At the time of recruitment, pharmacists will also be invited to participate in short semistructured interviews focusing on exploring their perceptions on the impact of ePrescribing on their work. We acknowledge, that the availability of pharmacists at the time of the work will depend on local workloads and staffing levels.

Ethics, governance and consent

Observations will not include recording of any patient-related data. The research team will supply an information sheet to each participating pharmacist on invitation to participate in observations/interviews. Written consent to take part in observations/interviews will be sought, comprising a signed consent form signed by both researcher and participant. All participants will be encouraged to discuss any questions with the research team prior to data collection. All fieldwork will be undertaken with due regard to maintaining the best interests of participants.

Pharmacists being observed will be asked to verbally notify patients to the presence of the researcher observing the workflow of the pharmacist. If a patient objects, the observer will take a note and cease observations while the pharmacist attends to that patient. To ensure that patients who are not able to provide their assent to the presence of the researcher are not approached, ward managers will be asked to identify these patients in advance. These may include people who are not able to understand the instructions for cognitive or sensory reasons, or lack of English, or who are too distressed or ill to be involved, or who are under 16 years of age. The observer will make a note using a proforma which records these patients’ bed number (not their name). This process will be discussed with ward managers prior to any observations being carried out.

Data collection

The Work Observation Method by Activity Timing (WOMBAT) tool will be used to collect data.23 This allows a set of study-determined task categories and subcategories to be developed. It is based on previous international work carried out by others and will therefore allow for future comparison. For this study we will structure the WOMBAT data collection under four task dimensions of: (1) What (the task being observed); (2) Where (the location where the observed task is being undertaken); (3) With (the person/people with the pharmacist at the time the observed task is being undertaken); and (4) How (how the task is being completed, eg, using a computer). The software also has the capacity to record information about interruptions and multitasking during observations. It will be customised via a web application for the purposes of the present work, and will be installed on tablet computers for data collection by research staff.

Two researchers will be trained to use the tool and inter-rater reliability testing will be conducted to ensure consistency in its application between observers. An initial training period of 4 weeks on all wards at the hospital sites will offer opportunities for refining the task classification and use of the tool by the observers.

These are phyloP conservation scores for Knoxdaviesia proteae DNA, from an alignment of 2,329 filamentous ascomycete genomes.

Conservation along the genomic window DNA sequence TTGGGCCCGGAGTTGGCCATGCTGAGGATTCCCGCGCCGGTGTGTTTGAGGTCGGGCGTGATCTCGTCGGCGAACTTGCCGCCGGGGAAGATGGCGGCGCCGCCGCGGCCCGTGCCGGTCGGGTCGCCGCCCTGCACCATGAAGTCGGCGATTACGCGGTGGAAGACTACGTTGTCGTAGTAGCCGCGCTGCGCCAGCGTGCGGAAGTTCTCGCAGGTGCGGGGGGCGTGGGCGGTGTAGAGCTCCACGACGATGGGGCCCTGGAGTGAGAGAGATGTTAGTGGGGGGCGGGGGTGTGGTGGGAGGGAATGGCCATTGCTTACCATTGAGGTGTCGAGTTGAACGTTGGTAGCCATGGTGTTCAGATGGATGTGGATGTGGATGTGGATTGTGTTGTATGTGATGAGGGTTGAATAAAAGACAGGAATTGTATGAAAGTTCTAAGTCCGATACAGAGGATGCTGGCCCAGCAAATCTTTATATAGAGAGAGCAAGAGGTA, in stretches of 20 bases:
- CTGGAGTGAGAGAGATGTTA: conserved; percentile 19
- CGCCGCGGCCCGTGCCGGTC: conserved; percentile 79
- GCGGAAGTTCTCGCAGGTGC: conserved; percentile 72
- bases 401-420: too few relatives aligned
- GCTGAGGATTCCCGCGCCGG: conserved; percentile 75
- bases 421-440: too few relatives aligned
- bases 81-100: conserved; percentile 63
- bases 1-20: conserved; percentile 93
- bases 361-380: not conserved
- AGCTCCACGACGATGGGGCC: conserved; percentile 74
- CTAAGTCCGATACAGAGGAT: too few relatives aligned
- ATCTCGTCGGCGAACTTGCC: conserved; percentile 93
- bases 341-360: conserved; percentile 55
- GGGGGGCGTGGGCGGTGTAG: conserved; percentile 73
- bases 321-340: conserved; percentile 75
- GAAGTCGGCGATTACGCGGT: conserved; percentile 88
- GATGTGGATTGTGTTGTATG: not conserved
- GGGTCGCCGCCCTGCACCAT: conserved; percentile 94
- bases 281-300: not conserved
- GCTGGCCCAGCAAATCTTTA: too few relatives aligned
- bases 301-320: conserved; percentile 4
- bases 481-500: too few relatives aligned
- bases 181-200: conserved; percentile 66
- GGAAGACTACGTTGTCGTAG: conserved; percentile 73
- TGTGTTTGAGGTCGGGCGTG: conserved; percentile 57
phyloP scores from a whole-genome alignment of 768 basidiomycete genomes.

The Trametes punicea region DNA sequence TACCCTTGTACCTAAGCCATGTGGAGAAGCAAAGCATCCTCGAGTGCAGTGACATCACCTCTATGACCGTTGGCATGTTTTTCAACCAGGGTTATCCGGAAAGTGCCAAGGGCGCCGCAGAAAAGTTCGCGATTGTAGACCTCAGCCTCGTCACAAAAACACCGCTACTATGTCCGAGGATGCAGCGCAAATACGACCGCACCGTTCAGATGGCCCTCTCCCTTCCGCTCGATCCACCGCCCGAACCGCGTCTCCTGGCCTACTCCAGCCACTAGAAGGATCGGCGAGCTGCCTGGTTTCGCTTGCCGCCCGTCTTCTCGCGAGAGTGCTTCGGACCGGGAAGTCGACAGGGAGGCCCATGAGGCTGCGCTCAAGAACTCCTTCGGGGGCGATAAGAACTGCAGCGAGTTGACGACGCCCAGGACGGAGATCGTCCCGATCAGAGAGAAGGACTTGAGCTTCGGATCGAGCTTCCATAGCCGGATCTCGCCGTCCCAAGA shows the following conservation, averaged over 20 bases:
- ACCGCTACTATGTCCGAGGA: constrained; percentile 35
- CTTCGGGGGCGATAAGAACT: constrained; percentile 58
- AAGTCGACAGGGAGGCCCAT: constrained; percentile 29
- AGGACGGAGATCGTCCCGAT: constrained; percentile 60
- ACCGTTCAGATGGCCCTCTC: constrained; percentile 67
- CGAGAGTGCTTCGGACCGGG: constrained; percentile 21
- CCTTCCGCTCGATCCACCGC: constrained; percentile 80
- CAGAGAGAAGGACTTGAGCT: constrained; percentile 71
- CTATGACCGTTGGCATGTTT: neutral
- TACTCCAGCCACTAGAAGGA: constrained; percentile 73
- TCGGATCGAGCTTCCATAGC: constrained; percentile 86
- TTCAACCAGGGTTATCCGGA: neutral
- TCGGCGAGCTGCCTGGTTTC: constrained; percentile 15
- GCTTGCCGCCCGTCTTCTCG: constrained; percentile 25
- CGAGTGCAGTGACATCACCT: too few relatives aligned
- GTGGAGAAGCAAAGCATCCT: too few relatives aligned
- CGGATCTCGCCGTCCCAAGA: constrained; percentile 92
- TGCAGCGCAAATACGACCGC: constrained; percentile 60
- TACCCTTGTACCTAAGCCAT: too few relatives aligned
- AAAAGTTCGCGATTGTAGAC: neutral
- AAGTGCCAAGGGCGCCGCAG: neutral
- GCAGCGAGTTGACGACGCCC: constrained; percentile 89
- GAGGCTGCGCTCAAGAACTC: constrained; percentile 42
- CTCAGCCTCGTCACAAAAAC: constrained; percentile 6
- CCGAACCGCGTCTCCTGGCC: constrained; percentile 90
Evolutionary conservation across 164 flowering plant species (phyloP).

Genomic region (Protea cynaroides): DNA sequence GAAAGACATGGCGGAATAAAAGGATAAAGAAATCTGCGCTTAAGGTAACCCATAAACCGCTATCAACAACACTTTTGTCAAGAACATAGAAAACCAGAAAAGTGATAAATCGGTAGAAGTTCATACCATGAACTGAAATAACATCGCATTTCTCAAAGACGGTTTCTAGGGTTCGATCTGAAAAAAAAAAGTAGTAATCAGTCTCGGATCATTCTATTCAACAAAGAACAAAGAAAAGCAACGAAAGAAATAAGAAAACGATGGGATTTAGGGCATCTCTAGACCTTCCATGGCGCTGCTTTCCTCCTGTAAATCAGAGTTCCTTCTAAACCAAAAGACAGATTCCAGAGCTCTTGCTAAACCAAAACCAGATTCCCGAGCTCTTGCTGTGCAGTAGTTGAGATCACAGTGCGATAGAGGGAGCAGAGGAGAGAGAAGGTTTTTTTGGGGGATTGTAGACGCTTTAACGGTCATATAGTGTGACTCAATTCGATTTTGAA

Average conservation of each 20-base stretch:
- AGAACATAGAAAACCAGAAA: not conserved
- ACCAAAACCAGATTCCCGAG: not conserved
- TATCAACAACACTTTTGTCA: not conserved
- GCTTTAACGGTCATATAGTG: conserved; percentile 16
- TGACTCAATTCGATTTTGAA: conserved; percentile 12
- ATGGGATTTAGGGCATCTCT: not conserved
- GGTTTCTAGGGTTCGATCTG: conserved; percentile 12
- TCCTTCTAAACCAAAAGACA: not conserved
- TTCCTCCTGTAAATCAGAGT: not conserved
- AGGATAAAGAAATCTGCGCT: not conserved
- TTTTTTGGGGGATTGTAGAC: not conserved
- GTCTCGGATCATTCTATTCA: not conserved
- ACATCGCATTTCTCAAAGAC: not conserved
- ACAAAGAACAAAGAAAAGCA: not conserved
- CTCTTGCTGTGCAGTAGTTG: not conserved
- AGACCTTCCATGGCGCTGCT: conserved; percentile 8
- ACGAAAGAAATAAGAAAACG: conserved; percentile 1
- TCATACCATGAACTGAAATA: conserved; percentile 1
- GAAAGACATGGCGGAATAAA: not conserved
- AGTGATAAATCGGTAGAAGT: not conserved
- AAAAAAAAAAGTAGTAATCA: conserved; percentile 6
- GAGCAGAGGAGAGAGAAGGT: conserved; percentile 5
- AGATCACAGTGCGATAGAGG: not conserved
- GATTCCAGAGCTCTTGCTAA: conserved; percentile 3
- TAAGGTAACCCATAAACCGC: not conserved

A trained observer will follow one pharmacist at a time and record/time predefined tasks over several weeks at different times of the day, according to a defined observational schedule (see below). Each pharmacist will be observed over a number of 2 h periods. The postimplementation data collection will take place approximately 3–6 months after the implementation of the ePrescribing system, in order to allow users to get used to the new system. Wherever possible, the suggested time-and-motion procedures proposed by Zheng et al24 will be adhered to, to ensure consistency and quality. Identification details of individual participants, wards and hospitals will be kept confidential and the data will be transferred via a web application to a statistical package.

Interviews, guided by topic guides (see online supplementary appendix II), will explore interviewees’ perceptions associated with ePrescribing and work tasks. This will allow comparison of quantitative measurements and pharmacists’ perceptions. Participants will be asked broadly similar questions, but the interviews will be tailored to individual's areas of work and task categories recorded. It is also likely that the topic guide will continue to evolve during the course of the study as more data are gathered. At least 10 interviews will be conducted which should allow for variability of responses and data saturation (the point at which no new information or themes are observed in the data). All interviews will be digitally recorded, subject to participant consent and, together with any accompanying field notes, professionally transcribed verbatim. We expect each interview to last approximately 10–20 min.

Observation schedule

Each pre/post observation period will be conducted over 4 weeks. Observation sessions of individual ward-based clinical pharmacists will be 2 h long. Two observers will each perform up to 6 h of observations per day. The observers will alternate between the wards on a daily rotation, and will aim to observe pharmacists on all wards at each hospital on any 1 day. The pharmacists will be observed during the allocated 2 h period that may include time on the ward, in the pharmacy department or dispensary.

Sample size calculations